Scientists at the Animal Health Trust in England have discovered that Streptococcus equi, the bacterial cause of the equine respiratory disease known as "Strangles," has genetic characteristics typically found in Yersinia pestis, the causative agent of human plague. Although S. equi does not present a risk to people, it could be said to represent the equine equivalent of human plague.
Scientists at the AHT are currently developing blood tests capable of identifying horses that recover from the disease but who remain long-term carriers of strangles. This will reduce disease spread.
Once recovered, most animals will eliminate S. equi fairly rapidly. However, approximately 10% become carriers. The bacterium usually resides in the guttural pouches and can do so for several years after the outbreak. If they are not identified, carriers can be released into a susceptible population, causing new outbreaks.
Carriers can be difficult to detect and negative results from a single nasopharyngeal swab do not prove that an animal is not infected. Three consecutive negative swabs over a two-week period tested for culture and PCR testing will provide strong evidence that shedding has ceased and the infection has been eliminated. However, guttural pouch endoscopy followed by bacteriological analysis of guttural pouch washes is the preferred method for identifying carriers.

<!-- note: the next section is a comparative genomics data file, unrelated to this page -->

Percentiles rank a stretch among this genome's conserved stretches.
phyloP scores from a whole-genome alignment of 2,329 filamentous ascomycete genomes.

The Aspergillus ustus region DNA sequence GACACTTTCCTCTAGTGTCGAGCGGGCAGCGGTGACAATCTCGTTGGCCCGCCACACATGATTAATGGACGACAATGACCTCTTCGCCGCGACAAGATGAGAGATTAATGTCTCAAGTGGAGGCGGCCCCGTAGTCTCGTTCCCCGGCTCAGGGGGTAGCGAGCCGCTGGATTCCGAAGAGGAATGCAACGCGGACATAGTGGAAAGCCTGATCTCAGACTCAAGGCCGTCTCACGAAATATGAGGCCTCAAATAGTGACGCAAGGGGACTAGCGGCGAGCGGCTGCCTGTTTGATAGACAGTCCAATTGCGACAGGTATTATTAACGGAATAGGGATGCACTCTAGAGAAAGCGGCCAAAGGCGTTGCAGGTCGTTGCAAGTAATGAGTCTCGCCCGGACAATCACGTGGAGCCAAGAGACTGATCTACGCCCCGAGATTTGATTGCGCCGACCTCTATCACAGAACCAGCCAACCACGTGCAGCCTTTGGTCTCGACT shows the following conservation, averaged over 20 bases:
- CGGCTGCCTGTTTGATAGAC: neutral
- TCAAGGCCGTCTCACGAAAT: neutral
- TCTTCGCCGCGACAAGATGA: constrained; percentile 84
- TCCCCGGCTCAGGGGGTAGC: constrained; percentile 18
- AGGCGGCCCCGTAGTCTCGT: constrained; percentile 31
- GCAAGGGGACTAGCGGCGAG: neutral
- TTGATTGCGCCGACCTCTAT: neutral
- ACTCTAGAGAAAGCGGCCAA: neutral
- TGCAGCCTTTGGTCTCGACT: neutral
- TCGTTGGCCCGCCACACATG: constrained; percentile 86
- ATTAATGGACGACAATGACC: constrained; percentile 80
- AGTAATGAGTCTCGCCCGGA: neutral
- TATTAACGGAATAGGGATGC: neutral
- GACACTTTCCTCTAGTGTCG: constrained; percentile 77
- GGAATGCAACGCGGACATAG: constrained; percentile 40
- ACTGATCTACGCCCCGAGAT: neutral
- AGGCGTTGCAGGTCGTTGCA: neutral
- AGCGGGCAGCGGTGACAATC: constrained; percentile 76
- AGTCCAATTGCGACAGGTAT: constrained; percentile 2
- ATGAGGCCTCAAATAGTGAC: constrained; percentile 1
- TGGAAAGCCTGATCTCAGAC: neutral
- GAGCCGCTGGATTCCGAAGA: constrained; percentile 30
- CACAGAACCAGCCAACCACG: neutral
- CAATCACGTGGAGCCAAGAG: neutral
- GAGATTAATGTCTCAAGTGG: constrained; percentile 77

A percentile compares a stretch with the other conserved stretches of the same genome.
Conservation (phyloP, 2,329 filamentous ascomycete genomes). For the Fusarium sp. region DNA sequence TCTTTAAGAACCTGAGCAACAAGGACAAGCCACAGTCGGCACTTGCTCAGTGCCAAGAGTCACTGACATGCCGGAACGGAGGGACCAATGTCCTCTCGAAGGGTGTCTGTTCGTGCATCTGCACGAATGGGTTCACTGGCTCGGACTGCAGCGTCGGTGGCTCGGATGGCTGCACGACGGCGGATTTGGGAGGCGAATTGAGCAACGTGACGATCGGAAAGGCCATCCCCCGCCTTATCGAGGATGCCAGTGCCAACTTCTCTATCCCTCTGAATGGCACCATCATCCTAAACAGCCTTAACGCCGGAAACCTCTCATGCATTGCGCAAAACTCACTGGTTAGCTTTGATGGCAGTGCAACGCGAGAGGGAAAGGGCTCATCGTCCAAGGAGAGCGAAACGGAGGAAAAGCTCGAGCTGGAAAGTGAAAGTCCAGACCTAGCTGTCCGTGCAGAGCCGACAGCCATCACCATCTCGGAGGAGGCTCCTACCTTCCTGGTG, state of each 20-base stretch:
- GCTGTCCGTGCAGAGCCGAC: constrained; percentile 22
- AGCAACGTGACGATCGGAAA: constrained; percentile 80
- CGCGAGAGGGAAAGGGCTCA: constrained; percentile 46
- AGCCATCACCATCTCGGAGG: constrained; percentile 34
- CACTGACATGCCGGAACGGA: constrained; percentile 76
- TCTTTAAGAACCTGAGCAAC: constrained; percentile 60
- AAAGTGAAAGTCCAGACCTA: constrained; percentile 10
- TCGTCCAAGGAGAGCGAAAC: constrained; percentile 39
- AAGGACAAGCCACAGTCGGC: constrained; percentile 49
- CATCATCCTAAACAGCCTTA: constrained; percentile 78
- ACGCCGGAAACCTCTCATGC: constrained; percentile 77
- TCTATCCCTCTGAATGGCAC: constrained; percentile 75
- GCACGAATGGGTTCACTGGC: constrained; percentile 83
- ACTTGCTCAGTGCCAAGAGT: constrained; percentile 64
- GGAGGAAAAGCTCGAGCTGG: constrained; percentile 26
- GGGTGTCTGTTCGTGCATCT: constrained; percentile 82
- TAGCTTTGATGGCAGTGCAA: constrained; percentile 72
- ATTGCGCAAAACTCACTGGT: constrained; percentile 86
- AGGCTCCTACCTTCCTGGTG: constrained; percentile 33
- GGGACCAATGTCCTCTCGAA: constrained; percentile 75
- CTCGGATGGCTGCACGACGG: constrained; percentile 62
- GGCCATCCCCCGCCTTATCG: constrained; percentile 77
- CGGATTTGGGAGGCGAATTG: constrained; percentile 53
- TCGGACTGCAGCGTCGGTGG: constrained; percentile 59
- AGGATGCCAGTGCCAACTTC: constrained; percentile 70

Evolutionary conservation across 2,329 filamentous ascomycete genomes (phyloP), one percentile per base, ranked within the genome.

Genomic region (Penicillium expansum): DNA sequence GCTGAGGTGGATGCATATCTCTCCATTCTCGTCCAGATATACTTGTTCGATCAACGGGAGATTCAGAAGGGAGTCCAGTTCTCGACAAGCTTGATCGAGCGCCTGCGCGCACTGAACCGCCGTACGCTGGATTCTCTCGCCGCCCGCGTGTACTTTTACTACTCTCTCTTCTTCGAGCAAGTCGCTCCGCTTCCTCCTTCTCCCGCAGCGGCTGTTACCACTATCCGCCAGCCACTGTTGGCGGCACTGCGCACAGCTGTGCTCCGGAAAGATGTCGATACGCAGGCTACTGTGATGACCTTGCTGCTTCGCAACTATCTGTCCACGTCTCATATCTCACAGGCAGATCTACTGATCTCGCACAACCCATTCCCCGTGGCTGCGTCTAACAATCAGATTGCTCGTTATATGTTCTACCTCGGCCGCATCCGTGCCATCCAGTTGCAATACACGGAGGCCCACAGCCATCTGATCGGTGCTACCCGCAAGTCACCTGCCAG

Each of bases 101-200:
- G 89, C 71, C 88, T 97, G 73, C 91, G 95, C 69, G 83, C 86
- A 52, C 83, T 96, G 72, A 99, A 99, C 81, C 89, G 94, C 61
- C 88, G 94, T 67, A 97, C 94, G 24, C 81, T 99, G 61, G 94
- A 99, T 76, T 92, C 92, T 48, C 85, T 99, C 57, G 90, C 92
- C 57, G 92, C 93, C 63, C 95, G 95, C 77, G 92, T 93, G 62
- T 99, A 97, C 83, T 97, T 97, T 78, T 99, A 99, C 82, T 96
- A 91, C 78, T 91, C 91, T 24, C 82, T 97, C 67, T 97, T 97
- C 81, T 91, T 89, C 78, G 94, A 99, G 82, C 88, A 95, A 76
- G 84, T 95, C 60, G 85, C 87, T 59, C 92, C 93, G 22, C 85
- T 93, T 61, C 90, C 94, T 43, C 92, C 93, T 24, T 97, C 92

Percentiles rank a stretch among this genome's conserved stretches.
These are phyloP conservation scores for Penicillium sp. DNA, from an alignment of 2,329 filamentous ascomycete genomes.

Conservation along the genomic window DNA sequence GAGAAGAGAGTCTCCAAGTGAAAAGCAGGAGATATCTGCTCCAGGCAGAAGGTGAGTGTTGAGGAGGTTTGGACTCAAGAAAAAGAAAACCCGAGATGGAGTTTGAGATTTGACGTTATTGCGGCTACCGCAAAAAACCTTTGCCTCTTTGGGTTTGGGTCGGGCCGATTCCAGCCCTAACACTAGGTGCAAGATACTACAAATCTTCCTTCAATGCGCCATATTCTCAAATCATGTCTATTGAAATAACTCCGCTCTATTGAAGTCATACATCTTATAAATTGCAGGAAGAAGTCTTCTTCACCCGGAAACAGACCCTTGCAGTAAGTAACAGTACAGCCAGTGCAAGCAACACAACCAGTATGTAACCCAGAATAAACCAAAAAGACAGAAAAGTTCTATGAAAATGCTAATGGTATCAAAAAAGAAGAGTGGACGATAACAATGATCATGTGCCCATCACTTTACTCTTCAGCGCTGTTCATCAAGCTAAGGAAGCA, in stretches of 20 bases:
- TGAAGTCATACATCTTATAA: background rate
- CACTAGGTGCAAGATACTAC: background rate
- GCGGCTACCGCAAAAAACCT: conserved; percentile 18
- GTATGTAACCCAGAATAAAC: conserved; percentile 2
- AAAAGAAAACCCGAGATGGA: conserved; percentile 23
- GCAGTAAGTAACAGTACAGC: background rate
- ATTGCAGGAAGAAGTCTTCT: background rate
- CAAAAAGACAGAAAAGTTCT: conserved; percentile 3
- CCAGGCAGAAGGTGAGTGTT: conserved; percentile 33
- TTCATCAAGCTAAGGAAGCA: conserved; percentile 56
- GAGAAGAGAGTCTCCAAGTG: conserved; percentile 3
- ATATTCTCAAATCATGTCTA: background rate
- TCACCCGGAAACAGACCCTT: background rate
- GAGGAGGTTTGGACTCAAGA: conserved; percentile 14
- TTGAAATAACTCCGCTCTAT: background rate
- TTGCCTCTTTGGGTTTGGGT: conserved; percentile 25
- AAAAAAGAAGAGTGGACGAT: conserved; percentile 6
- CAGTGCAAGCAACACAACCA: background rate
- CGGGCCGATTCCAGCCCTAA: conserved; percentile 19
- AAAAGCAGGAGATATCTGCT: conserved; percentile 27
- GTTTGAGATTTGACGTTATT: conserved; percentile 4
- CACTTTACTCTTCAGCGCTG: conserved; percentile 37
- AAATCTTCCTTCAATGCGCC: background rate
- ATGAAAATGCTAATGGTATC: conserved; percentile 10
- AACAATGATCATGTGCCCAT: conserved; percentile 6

It is hoped that the new diagnostic blood test being developed at the Animal Health Trust will provide an improved means of diagnosis.
Safe and effective strangles vaccines are also being designed at the AHT that can be widely used throughout the equine community.
One vaccine product from AHT research was recently found to be safe on intramuscular administration to horses; researchers are seeking funds to continue the development of this exciting new strangles vaccine.